Guest column by William Dobbs, Esq. from The Dobbs Wire.
Is the sex offense registry growing or shrinking?
Hard to tell because the long-time keeper of the national statistics, National Center for Missing and Exploited Children (NCMEC), has stopped updating the figures.
Every six months for many years NCMEC put a new 50 state map online with the latest numbers. The updated statistics are now months overdue. NCMEC didn’t respond to our questions but we managed to get a reporter for a major media outlet to query them. The word came back – NCMEC confirmed that it no longer updates the map. The reporter, unfortunately, never filed a story, and NCMEC has not announced the change.
So you heard it here first–with 900,000 listings and counting, several million people directly impacted–the figures have gone missing. NCMEC is a private entity that gets the bulk of its funding from the federal government, totaling hundreds of millions of dollars over the years.
NCMEC is also the group that incited public fears over “stranger danger.”
Losing the statistics is lousy but there might be a silver lining–this failure by NCMEC may prompt the federal government to step in and keep tabs on the official blacklist. The US Department of Justice ought to take on this task because these numbers should not be entrusted to a private group that has other agendas.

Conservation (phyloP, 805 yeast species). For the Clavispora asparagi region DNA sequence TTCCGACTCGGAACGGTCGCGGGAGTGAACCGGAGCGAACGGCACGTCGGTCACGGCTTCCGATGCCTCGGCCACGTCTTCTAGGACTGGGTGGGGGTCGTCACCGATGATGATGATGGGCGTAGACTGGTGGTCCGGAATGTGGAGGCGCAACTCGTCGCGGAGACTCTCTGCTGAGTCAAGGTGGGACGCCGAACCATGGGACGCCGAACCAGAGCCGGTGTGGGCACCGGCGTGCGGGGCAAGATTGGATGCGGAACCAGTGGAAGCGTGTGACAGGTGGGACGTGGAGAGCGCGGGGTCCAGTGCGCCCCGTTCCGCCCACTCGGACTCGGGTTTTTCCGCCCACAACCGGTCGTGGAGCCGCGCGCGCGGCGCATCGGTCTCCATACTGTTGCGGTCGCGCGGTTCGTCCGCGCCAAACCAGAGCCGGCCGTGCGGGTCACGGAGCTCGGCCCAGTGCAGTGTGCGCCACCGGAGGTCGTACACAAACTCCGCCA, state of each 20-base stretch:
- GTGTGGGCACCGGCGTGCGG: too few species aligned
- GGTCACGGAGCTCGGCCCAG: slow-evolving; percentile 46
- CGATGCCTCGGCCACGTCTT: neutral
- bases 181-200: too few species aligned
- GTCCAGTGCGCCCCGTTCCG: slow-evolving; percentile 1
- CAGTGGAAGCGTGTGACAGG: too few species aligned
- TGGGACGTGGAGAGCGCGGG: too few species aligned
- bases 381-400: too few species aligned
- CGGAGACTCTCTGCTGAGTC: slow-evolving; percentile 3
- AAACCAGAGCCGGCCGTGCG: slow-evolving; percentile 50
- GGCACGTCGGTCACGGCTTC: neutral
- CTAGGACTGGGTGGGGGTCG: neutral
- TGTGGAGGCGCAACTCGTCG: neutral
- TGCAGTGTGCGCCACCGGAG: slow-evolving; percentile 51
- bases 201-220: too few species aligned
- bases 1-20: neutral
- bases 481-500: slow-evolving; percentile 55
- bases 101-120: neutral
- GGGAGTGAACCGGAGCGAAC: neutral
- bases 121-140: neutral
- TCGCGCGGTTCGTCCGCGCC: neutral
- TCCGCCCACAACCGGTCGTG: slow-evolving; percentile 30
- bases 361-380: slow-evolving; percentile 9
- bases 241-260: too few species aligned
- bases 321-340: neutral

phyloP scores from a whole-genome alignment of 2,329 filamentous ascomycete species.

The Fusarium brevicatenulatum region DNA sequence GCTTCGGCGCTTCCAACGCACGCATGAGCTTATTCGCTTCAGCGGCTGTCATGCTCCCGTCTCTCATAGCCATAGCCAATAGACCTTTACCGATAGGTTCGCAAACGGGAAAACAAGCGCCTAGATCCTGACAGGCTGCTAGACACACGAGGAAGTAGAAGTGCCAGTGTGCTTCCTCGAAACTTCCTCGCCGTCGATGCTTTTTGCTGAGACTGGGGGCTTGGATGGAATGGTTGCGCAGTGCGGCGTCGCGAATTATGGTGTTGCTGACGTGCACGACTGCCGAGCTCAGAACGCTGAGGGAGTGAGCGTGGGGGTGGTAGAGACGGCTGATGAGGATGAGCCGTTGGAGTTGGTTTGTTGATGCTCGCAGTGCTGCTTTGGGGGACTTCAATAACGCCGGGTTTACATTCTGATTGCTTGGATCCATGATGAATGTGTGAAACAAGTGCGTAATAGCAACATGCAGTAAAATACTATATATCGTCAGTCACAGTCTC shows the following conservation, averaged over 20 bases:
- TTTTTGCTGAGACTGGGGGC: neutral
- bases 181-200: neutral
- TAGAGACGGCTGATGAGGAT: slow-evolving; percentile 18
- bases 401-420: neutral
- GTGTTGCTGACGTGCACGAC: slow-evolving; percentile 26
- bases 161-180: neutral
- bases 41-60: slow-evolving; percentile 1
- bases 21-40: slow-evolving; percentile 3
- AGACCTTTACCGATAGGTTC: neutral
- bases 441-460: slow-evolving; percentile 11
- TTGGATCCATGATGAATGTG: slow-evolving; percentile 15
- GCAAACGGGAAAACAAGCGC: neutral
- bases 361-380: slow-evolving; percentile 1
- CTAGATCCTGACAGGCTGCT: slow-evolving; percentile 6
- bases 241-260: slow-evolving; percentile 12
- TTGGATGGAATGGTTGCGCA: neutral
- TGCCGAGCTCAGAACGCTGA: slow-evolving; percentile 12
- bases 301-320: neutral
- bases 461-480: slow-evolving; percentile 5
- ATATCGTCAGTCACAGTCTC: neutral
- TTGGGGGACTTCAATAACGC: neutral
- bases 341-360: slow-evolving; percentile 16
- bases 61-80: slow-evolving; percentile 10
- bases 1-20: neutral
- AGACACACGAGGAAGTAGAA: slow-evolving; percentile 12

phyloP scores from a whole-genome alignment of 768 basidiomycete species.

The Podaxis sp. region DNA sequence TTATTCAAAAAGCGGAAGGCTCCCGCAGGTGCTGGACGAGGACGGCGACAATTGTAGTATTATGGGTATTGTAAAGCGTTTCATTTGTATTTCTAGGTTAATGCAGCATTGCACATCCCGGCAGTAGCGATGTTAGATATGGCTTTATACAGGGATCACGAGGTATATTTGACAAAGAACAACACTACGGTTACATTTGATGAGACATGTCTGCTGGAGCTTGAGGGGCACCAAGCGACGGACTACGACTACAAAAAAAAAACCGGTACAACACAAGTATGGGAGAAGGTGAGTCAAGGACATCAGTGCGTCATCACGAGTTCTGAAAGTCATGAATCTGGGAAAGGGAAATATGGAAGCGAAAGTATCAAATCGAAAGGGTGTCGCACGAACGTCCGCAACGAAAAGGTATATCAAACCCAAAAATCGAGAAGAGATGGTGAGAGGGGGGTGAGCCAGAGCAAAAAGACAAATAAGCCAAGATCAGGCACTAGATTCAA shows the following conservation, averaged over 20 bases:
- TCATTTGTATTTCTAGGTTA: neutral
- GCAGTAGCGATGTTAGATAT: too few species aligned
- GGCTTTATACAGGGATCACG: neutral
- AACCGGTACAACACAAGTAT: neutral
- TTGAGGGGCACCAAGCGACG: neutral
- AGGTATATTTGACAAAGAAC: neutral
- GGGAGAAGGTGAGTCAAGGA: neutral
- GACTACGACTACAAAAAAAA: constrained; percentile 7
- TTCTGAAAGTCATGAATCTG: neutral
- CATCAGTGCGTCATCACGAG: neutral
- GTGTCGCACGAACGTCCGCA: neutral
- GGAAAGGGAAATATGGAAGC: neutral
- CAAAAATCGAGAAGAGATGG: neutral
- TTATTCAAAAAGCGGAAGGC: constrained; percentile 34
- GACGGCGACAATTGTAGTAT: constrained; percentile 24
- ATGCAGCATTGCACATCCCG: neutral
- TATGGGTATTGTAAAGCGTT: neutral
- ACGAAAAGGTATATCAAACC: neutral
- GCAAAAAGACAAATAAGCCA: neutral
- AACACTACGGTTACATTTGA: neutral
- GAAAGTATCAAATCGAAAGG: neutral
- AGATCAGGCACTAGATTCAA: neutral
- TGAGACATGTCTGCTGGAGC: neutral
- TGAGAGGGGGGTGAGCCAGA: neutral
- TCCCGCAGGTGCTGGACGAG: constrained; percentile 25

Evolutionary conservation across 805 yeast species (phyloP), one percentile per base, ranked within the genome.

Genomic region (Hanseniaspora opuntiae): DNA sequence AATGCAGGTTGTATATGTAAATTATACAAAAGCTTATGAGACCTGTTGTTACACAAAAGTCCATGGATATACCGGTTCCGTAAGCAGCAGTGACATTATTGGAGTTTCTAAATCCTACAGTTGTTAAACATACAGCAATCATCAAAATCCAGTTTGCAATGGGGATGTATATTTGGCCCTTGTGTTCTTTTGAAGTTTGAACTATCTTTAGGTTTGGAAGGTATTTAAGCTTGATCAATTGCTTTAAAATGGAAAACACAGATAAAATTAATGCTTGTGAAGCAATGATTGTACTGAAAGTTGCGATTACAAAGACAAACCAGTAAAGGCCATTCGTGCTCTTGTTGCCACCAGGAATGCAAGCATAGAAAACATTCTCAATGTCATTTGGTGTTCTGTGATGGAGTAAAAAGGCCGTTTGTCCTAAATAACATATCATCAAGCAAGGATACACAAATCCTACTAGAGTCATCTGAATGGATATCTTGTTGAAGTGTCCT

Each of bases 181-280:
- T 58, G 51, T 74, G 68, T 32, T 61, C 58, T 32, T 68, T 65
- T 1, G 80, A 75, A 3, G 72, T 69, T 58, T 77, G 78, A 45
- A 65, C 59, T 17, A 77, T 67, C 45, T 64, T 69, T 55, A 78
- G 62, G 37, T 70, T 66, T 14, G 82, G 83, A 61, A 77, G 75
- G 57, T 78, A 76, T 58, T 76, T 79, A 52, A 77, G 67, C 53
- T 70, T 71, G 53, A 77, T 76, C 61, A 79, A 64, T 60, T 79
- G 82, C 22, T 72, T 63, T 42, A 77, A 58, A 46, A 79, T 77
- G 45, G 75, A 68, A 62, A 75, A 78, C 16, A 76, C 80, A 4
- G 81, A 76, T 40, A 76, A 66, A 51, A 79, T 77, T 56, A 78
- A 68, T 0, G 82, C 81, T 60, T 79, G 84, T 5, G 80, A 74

If you have any ideas drop us a line: firstname.lastname@example.org.
Below is our dispatch from Dec. 2018 with the last figures released by NCMEC. –Bill Dobbs, The Dobbs Wire
The Dobbs Wire: More than 912,000 on government blacklists – sex offense registry listings INCREASE 4.8% in the last year
The Dobbs Wire has produced a new chart with the latest sex offense registry statistics for every state and Washington DC, along with figures from 2017. One key indicator continues to *increase* — the total number on blacklists is now 912,643. That’s a 4.8% climb in the last 12 months! 42,001 listings have been added since 2017.
These government blacklists produce no benefit to public safety but they sure pack a punch. Life shattering consequences include routine harassment, discrimination and even vigilante attacks. Are such lists needed? That’s a public discussion that needs to happen.
Oddly, the federal government doesn’t track the numbers; a federally funded non-profit organization does: National Center for Missing and Exploited Children (NCMEC) updates an online map with the statistics every six months, those figures are the best available although their accuracy has been questioned.
Have a look at the attachment, our new chart. -Bill Dobbs, The Dobbs Wire Dec. 12, 2018